Welcome to Love of Place. Most of my work celebrates our connection to the natural world.

Most recently, my Knocking on Heaven's Door is the winner in the category of science fiction in the 2016 New Mexico/Arizona Book Awards and in the category of fiction in the 2016 Arizona Authors Association Awards. A number of reviewers have been enthusiastic, including the website Geeks of Doom, which makes me smile. Not many people know me as a geek of doom! But I am happy to embrace the complexity of my personality.

I'm also so pleased that Diary of a Citizen Scientist: Chasing Tiger Beetles and Other New Ways of Engaging the World has been awarded the 2016 John Burroughs Medal for Distinguished Nature Writing, as well as the 2014 WILLA Award for Creative Nonfiction from Women Writing the West.

My historical fantasy Teresa of the New World won the 2015 Arizona Authors Association Award for best Children's Literature and was a finalist for the New Mexico/Arizona Book Award for Children's Literature, the WILLA Award for Children's Literature, and the May Sarton Award for Children's Literature.

These are nice landmarks in a writer's life. I would be writing regardless--but, still, whew. It's good to have some encouragement.

Feel free to contact me at http://www.sharmanaptrussell.com or through my author Facebook page, Sharman Apt Russell.

Sunday, July 7, 2013


The Fourth of July weekend is over with only spotty rain where I live—although we see it over there. Over there, someone is getting wet. I drive over to the Mogollon Box Campground on the Gila River where Western red bellied tiger beetles are skittering on the bank and hunting in the grass and sedge. After I collect ten of them, I pause before a bush of flowering white clover, the bush fairly winged with so many pollinators and so many different species. The monarch: bright-orange edged with black like the panes of a stained-glass window. The common buckeye: softly brown like deerskin, its dark eyespots ringed in yellow. The fluttering cabbage white: whose caterpillar was found to measure daylight using pigments in the blood, able to distinguish between fourteen hours and fourteen and a half. The fluttering checkered white. The fluttering clouded sulfur.  The fluttering Western pygmy blue. The fluttering hairstreak.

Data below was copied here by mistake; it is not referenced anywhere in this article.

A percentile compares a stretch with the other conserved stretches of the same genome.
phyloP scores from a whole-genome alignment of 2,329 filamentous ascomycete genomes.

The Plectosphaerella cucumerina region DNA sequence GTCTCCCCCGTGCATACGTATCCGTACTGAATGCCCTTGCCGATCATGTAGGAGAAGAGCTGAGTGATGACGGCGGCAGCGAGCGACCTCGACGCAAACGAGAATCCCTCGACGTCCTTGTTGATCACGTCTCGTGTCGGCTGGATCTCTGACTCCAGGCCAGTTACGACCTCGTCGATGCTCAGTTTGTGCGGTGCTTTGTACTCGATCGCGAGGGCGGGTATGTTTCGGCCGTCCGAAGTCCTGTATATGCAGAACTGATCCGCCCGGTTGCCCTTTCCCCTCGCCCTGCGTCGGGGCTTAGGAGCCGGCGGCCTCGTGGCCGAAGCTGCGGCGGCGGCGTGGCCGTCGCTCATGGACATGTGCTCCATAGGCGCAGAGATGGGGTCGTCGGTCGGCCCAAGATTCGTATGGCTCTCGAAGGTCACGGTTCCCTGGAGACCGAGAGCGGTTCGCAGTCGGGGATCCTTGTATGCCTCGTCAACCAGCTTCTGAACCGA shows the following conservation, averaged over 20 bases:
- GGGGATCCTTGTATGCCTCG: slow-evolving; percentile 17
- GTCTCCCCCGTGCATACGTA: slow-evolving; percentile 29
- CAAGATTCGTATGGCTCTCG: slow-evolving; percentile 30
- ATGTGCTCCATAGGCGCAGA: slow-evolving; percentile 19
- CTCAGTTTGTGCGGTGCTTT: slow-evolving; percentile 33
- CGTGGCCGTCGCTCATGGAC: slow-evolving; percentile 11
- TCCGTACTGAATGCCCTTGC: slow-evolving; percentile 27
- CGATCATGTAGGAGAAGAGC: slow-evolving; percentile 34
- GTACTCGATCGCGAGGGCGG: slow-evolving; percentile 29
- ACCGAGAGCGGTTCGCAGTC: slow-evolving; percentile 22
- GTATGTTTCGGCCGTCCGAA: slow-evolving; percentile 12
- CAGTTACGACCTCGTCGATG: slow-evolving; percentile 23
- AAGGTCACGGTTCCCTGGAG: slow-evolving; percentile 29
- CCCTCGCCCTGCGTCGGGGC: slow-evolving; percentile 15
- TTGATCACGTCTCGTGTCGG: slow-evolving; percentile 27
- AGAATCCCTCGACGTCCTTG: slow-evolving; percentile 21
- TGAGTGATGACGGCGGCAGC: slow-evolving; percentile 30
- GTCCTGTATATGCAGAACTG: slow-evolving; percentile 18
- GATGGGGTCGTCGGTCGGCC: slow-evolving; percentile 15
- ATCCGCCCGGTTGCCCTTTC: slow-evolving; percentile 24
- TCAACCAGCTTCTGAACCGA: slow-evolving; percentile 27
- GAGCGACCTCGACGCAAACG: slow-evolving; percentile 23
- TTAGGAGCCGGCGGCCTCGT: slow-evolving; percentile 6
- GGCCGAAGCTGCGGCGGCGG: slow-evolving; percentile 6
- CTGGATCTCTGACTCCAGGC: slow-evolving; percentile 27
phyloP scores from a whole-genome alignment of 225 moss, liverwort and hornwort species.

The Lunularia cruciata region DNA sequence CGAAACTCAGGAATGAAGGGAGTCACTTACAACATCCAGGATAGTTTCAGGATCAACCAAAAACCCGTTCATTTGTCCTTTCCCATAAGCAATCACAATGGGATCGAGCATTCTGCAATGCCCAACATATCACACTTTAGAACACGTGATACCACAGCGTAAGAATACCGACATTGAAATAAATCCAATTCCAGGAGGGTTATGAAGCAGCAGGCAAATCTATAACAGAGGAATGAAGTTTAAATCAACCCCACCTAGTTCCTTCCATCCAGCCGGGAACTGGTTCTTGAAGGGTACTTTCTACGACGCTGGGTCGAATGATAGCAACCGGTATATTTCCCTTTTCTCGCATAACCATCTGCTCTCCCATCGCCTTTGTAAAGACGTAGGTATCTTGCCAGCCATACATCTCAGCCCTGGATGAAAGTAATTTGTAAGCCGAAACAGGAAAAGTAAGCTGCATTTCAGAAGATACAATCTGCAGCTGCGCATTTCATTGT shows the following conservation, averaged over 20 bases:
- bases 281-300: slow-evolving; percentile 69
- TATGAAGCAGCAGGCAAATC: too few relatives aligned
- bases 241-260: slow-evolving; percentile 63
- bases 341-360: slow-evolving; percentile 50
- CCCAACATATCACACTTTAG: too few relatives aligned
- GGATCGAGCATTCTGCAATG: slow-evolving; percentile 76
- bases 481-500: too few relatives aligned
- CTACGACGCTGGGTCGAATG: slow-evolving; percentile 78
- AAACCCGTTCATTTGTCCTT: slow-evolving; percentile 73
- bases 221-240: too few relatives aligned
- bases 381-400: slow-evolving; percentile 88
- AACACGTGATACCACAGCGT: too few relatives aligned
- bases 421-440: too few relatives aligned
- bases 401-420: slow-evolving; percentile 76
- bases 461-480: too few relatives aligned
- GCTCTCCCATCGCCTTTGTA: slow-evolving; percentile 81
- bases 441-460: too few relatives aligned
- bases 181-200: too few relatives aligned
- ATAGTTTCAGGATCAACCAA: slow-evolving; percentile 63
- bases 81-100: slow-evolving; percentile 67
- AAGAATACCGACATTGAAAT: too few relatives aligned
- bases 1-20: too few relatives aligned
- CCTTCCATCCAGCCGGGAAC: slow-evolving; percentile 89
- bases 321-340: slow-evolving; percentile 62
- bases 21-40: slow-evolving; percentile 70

And all the pairs of mating netwings, orange soft-bodied black-banded beetles with long black segmented antenna, scattered on the flowering bush like confetti or, on second look, like couples making-out at a high school party.

(And the sound of water flowing with no end. No stopping point, the river sound, water over rock, water and water and water without pause or interruption, all day, all night, all day, all night. Perhaps it’s the desert in me that finds this so stupefying.)

Photo by Elroy Limmer

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